Luck L, et al. Human CD34(+) and CD34(+)CD38(-) Hematopoietic Progenitors in Sickle Cell Disease Differ Phenotypically and Functionally From Normal and Suggest Distinct Subpopulations That Generate F Cells. Exp Hematol. 2004;32(5):483-93. PubMed PMID: 15145217.
* Article titles in AMA citation format should be in sentence-case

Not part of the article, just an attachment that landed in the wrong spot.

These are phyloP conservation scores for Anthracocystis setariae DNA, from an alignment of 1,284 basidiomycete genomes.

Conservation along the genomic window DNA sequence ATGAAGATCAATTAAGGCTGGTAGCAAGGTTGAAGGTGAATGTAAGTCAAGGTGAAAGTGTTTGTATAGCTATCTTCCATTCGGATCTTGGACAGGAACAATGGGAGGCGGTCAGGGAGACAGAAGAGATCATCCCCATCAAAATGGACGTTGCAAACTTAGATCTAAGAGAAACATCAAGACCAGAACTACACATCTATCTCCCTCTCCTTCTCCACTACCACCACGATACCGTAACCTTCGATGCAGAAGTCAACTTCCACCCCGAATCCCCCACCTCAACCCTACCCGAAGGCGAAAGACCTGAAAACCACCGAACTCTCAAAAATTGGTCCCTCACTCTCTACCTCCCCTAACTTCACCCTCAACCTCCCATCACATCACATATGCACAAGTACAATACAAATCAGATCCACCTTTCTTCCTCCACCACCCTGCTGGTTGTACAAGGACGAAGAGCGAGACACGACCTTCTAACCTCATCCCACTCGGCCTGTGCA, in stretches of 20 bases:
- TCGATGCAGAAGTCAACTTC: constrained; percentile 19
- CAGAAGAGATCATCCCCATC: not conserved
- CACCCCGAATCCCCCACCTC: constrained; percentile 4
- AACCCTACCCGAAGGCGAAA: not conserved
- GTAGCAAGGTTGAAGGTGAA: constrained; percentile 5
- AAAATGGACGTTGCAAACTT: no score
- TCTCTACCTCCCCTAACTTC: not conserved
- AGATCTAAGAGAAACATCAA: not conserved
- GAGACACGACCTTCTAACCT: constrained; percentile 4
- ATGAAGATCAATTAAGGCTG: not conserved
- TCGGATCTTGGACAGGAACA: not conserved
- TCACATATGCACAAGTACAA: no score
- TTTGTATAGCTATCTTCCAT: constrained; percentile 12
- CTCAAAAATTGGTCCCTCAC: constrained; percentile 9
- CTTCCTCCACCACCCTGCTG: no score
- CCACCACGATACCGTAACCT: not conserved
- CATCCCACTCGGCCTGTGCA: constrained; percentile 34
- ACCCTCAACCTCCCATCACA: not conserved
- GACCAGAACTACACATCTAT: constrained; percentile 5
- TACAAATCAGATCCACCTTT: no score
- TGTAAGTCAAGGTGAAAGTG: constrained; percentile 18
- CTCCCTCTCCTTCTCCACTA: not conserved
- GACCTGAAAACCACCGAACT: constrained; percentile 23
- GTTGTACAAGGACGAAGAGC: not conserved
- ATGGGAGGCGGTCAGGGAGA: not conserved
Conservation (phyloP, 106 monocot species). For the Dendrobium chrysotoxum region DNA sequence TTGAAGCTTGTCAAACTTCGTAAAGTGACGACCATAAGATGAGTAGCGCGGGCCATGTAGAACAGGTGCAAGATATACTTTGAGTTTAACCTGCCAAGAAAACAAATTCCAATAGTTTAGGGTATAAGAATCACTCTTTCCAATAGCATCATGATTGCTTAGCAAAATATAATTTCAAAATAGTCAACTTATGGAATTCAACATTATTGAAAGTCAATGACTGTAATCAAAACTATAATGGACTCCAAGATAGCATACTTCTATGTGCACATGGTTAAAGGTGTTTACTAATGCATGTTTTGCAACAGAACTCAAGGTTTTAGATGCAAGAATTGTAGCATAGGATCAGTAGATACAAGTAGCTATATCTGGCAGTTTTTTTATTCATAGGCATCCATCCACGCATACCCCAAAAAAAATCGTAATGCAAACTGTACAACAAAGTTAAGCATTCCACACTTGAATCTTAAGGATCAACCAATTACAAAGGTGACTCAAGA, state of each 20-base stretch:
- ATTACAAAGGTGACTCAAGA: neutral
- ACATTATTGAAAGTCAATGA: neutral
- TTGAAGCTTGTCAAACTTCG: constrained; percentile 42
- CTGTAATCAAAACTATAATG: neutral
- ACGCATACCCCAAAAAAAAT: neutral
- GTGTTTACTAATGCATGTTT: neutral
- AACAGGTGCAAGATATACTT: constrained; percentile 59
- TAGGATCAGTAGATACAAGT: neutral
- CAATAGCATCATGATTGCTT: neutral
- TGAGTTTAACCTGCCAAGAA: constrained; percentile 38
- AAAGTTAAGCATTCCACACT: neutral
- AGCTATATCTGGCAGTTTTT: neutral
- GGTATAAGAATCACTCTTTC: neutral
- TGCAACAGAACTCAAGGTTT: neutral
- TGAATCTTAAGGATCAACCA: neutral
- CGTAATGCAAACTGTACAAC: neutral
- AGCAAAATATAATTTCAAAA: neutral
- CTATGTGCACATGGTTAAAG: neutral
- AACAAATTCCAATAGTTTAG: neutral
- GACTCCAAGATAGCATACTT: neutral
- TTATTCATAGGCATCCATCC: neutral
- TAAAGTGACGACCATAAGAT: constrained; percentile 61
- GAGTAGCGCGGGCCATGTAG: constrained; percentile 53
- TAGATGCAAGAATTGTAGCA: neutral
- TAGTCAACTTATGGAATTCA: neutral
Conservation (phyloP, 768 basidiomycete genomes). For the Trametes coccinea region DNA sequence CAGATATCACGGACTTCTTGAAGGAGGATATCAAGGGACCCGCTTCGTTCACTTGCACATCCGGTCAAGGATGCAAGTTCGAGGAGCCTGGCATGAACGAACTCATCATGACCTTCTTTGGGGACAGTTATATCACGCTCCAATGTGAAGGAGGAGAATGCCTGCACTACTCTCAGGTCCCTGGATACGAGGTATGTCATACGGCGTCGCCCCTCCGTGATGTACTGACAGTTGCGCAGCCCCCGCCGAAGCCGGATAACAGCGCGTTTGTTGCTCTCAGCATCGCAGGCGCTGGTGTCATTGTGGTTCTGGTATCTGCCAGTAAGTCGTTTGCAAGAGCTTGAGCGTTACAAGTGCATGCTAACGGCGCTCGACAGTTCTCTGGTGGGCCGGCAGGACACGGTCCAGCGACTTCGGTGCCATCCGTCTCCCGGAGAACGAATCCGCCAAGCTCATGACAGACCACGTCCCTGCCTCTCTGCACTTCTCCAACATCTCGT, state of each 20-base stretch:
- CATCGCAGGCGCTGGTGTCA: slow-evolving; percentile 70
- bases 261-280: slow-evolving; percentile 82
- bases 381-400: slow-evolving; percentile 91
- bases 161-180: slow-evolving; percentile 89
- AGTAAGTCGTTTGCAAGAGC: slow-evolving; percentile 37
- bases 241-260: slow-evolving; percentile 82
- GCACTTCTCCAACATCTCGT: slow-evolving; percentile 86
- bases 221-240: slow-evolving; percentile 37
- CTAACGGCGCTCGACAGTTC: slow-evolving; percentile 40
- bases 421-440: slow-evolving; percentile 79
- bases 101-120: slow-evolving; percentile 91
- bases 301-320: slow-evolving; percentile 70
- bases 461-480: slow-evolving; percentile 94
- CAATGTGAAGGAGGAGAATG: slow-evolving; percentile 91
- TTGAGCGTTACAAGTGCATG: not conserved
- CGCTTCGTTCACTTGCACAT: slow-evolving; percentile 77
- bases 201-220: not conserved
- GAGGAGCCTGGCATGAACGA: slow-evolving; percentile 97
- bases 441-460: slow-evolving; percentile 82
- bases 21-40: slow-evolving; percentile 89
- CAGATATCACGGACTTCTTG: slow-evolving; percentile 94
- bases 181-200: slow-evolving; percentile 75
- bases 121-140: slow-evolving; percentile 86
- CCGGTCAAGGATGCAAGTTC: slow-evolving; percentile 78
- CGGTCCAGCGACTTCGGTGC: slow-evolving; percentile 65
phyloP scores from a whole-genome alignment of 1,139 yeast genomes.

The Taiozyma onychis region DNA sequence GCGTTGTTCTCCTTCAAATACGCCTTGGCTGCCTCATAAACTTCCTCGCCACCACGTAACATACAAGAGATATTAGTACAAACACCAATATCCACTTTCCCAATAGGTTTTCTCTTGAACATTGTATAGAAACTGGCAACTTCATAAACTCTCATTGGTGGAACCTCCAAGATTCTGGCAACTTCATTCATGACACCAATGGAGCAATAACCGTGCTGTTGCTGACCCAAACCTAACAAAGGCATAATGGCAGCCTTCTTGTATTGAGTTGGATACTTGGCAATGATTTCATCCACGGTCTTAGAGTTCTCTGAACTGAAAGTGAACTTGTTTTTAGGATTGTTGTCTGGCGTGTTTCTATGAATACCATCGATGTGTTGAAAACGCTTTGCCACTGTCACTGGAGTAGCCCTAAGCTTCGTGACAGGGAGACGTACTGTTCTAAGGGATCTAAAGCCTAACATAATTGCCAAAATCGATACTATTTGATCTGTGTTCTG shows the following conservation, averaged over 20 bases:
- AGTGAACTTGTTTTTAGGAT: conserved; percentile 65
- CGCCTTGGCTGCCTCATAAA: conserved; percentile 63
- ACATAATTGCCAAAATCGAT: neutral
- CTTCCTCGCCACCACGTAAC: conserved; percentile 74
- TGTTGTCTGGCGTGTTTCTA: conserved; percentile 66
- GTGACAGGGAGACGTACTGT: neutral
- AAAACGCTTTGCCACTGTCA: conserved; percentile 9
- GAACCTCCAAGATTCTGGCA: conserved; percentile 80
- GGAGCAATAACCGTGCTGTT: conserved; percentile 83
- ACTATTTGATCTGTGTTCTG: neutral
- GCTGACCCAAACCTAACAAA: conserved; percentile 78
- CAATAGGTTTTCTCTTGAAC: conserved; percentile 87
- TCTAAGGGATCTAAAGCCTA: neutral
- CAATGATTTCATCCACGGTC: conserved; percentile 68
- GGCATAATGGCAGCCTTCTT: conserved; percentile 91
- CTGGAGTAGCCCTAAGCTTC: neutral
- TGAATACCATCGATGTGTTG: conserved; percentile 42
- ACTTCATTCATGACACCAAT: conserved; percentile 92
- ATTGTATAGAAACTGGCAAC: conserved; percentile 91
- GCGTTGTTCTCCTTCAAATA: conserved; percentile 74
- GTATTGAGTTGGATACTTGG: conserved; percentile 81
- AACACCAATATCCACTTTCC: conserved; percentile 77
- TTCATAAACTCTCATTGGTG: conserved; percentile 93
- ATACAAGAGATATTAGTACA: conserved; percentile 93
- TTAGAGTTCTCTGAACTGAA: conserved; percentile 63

TY - JOUR T1 - Human CD34(+) and CD34(+)CD38(-) hematopoietic progenitors in sickle cell disease differ phenotypically and functionally from normal and suggest distinct subpopulations that generate F cells. AU - Luck,Lori, AU - Zeng,Licheng, AU - Hiti,Alan L, AU - Weinberg,Kenneth I, AU - Malik,Punam, PY - 2003/09/19/received PY - 2004/01/12/revised PY - 2004/01/23/accepted PY - 2004/5/18/pubmed PY - 2004/6/25/medline PY - 2004/5/18/entrez SP - 483 EP - 93 JF - Experimental hematology JO - Exp Hematol VL - 32 IS - 5 N2 - OBJECTIVE: Sickle cell disease (SCD) is remarkable for stress erythropoiesis. We investigated the progenitor populations contributing to erythroid stress. MATERIALS AND METHODS: We characterized hematopoietic progenitor cells in sickle bone marrow and sickle peripheral blood from patients with SCD compared to those in normal bone marrow. RESULTS: There were increased proportions of sickle bone marrow and sickle peripheral blood CD34(+) cells that coexpressed glycophorin A (GlyA), normally expressed late during erythroid differentiation when CD34 is down-regulated. Remarkably, increased numbers of CD34(+)CD38(-) hematopoietic progenitor cells from sickle bone marrow (p < 0.03) and sickle peripheral blood (p < 0.004) coexpressed GlyA, compared to normal bone marrow CD34(+)CD38(-) hematopoietic progenitor cells. At a molecular level, even the sickle bone marrow and sickle peripheral blood CD34(+)CD38(-) hematopoietic progenitor cells not expressing GlyA by fluorescence-activated cell sorting or reverse transcriptase-polymerase chain reaction expressed the erythroid-specific gene GATA-1, unlike normal bone marrow, suggesting desynchronized erythroid gene expression in the SCD hematopoietic progenitor cells. We also generated red blood cells in vitro from GlyA(+) and GlyA(-)CD34(+) cells. GlyA(+)CD34(+) produced more F cells (p < 0.02) and had lower clonogenicity (p < 0.01) and erythroid expansion potential. Increased F cells were generated only from sickle CD34(+) hematopoietic progenitor cells (p < 0.04), as occurs in vivo. CONCLUSION: Stress erythropoiesis in SCD has been postulated to accelerate erythropoiesis and production of F cells. Thus, CD34(+)CD38(-) expressing GlyA may represent the "stress progenitor" population. This is the first study characterizing CD34(+) and CD34(+)CD38(-) hematopoietic progenitor cells in sickle bone marrow, comparing them to sickle peripheral blood and normal bone marrow and using them to generate sickle red blood cells that recapitulate F cell production observed in vivo. We identified a unique population of GlyA(+)CD34(+) cells in SCD, which is in an accelerated erythroid differentiation pathway, has not down-regulated CD34 antigen expression, and predominantly generates F cells. SN - 0301-472X UR - https://www.unboundmedicine.com/medline/citation/15145217/Human_CD34_+__and_CD34_+_CD38____hematopoietic_progenitors_in_sickle_cell_disease_differ_phenotypically_and_functionally_from_normal_and_suggest_distinct_subpopulations_that_generate_F_cells_ L2 - https://linkinghub.elsevier.com/retrieve/pii/S0301472X04000438 DB - PRIME DP - Unbound Medicine ER -